Renewable Energy: World Invests $244 billion in 2012, Geographic Shift to Developing Countries. Installed capacity continues to grow as solar prices drop 30-40%, new wind installations surge

For only the second time since 2006, global investments in renewable energy in 2012 failed to top the year before, falling 12% mainly due to dramatically lower solar prices and weakened US and EU markets.

There was a continuing upward trend in developing countries in 2012, with investments in the South topping $112 billion vs $132 billion in developed countries – a dramatic change from 2007, when developed economies invested 2.5 times more in renewables (excluding large hydro) than developing countries, a gap that has closed to just 18%.

The main issue holding back investment last year was instability in the policy regime for renewable energy in important developed-economy markets. Future investment is likely to coalesce in countries that can offer policies that command investor confidence, plus the need for extra generating capacity and strong renewable power resources.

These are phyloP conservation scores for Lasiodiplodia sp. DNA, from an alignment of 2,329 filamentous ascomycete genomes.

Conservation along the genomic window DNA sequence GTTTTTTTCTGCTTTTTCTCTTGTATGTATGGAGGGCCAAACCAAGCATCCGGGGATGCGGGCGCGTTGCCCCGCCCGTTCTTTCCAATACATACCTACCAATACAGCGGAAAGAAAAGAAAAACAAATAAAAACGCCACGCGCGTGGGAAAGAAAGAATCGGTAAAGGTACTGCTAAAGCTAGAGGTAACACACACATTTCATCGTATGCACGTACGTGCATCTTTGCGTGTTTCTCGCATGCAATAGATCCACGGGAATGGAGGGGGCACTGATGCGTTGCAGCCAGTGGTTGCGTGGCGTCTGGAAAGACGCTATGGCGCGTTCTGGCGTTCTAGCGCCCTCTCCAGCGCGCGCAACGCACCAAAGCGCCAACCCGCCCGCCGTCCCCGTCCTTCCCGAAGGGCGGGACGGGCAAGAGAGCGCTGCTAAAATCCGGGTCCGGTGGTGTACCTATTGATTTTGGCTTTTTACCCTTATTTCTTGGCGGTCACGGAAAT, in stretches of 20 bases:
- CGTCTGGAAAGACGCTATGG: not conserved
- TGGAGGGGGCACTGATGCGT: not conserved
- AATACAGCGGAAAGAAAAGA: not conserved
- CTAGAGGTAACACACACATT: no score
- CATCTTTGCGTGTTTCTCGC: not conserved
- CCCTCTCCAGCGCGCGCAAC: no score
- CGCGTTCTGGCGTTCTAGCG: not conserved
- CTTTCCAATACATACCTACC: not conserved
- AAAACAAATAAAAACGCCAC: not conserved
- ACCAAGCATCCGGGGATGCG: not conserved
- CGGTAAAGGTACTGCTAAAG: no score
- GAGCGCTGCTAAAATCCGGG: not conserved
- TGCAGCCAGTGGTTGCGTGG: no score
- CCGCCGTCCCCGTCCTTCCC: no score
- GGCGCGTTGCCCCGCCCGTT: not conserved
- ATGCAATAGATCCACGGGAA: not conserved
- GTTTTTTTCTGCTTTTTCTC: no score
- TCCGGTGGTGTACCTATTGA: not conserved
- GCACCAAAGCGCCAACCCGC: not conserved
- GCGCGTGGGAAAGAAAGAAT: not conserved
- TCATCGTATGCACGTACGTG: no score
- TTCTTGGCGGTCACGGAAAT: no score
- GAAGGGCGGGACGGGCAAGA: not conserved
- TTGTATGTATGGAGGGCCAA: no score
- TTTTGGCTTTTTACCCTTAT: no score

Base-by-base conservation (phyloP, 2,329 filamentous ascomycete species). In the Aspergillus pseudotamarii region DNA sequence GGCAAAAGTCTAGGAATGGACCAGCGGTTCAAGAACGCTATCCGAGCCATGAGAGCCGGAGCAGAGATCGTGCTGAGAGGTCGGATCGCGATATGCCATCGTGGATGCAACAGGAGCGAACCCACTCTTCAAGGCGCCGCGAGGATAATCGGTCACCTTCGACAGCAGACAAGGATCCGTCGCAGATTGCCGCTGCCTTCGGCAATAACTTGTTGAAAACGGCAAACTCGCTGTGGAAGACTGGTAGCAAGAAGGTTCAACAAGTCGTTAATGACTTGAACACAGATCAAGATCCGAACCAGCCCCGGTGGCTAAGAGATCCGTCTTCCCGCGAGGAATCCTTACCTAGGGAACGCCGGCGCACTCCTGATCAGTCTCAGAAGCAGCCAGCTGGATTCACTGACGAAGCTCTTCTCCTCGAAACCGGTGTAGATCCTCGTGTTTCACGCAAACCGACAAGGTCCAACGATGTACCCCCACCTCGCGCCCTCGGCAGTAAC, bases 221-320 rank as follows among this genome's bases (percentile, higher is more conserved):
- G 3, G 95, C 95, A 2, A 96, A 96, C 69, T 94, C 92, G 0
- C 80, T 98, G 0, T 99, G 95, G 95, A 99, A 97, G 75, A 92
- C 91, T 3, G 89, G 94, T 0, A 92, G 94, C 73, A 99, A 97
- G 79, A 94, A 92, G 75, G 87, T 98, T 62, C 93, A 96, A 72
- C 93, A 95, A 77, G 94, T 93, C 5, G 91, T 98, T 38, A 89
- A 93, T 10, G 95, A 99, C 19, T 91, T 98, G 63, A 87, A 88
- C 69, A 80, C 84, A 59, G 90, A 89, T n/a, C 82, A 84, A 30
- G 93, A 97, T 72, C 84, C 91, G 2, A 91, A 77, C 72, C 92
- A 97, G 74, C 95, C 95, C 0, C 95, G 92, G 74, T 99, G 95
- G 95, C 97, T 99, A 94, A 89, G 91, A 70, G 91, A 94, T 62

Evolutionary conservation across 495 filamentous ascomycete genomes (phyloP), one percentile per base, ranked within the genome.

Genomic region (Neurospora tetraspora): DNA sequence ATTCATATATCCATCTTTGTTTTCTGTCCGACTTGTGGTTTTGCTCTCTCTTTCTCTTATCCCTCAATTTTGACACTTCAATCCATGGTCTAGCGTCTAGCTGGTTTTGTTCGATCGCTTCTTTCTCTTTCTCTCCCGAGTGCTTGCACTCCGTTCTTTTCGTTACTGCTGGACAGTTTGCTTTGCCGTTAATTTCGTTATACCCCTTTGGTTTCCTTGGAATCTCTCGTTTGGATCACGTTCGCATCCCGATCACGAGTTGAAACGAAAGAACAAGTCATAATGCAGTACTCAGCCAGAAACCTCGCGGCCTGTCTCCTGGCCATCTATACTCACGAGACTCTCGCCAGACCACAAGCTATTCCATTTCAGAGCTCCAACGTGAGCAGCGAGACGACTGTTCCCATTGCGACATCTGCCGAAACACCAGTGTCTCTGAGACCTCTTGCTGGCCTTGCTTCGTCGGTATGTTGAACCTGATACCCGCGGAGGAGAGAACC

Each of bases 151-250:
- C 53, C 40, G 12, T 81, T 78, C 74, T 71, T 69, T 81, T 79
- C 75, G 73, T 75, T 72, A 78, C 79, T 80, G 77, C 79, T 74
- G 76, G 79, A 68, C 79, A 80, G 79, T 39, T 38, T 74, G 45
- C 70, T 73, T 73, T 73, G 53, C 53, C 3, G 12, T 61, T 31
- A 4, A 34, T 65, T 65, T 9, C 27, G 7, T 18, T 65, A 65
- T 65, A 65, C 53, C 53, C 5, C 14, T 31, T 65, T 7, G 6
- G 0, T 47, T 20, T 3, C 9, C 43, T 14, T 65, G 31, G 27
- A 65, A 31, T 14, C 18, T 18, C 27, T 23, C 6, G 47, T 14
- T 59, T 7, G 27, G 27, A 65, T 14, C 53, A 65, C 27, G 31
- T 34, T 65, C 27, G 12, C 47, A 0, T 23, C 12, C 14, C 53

After being neck-and-neck with the US in 2011, China was the dominant country in 2012 for investment in renewable energy, its commitments rising 22% to $67 billion, thanks to a jump in solar investment. But there were also sharp increases in investment for several other emerging economies, including South Africa, Morocco, Mexico, Chile and Kenya.

The other major theme of 2012 was a further, significant reduction in the costs of solar photovoltaic technology. The levelised cost of generating a MWh of electricity from PV was around one third lower last year than the 2011 average. This took small-scale residential PV power, in particular, much closer to competitiveness.